In the 10 years since 2001, money for the prevention of malaria has saved the lives of an estimated 850 000 children in Africa. An ongoing debate exists in a worldwide forum of health experts as to whether funds should be donated to the prevention or the cure of the curable disease.
Supporting the goals of the Millennium Development Goals and the Global Malaria Action Plan (GMAP) from Roll Back Malaria, UNICEF aims to reach certain targets by 2015. These include reducing the malaria mortality rate in the poorest groups of the affected countries and universal coverage of the topic, supported by effective interventions.
Researchers from the Tulane University School of Public Health and Tropical Medicine in the USA, in collaboration with Johns Hopkins, the World Health Organization (WHO) and the Malaria Control and Evaluation Partnership in Africa (MACEPA), used a Lives Saved Tool (LiST) model for their findings.
They investigated the impact of malaria prevention in the decade between 2001 and 2010 across 43 countries in sub-Saharan Africa where malaria is endemic. The team, led by Dr Thomas Eisele, based their model on UN estimates of malaria deaths over the year 2000 and future population growth, the effectiveness of insecticide-treated mosquito nets (ITN) in preventing child deaths, and the number of households using ITNs to protect their children.
In their estimations, malaria caused 655 000 deaths in 2010, mostly among children. They estimate that a child dies every minute due to malaria, even though the disease is preventable and curable. In addition to the diagnosis and treatment of sick children, simple solutions like ITN and malaria prevention during pregnancy have all been shown to reduce the number of deaths due to malaria.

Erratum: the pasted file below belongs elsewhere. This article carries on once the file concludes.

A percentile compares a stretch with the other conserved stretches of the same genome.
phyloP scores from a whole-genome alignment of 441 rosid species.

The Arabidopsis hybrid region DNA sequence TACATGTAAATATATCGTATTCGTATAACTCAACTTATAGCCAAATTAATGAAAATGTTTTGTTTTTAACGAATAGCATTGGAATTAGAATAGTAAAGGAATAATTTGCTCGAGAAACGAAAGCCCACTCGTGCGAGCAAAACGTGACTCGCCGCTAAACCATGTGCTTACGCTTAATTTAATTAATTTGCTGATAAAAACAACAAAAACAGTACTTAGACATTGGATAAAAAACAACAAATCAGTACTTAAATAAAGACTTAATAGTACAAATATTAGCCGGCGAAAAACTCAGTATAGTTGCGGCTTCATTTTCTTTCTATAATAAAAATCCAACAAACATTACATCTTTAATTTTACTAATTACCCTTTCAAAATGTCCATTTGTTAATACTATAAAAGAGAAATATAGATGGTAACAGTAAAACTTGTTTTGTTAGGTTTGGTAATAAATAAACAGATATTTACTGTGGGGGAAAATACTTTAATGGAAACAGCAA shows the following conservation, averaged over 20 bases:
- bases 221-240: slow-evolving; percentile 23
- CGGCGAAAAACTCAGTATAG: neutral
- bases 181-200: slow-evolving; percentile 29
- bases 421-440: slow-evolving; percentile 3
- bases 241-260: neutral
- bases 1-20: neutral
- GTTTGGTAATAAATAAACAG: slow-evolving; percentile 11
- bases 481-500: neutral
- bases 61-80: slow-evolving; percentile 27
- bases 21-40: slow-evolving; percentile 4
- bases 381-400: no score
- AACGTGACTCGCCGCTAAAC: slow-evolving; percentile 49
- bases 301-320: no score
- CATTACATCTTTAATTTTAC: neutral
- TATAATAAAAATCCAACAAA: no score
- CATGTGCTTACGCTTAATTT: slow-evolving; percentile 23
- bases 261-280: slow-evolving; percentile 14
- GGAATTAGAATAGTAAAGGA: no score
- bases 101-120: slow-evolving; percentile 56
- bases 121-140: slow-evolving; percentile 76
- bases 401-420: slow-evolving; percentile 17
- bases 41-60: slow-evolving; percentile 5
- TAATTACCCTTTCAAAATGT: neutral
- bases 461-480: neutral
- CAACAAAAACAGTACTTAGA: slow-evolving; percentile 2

Initiatives like Roll Back Malaria, set up in 1998 by the WHO, aim to reduce child mortality due to malaria by two thirds by 2015, using large scale implementation of these simple solutions. In addition to the practical methods implemented to prevent and cure the disease, efforts are being made by Roll Back Malaria and similar organizations to raise awareness on the disease and educate those who are at risk of contracting the disease.
The LiST model conservatively estimates that malaria prevention has saved 850,000 children's lives over the past decade, 99% of these were saved by using ITN alone. Long-lasting insecticide nets (LLINs) last for a period of three years and is provided by large financial donations.
Dr Thomas Eisele commented, "Malaria continues to cause a tremendous amount of child deaths throughout Africa. If 100 percent of the children at risk of malaria had insecticide mosquito nets, we estimate as many as 2.77 million additional children's lives could be saved by 2015."
Africa Fighting Malaria
The United Nations Children's Fund (UNICEF)
World Health Organization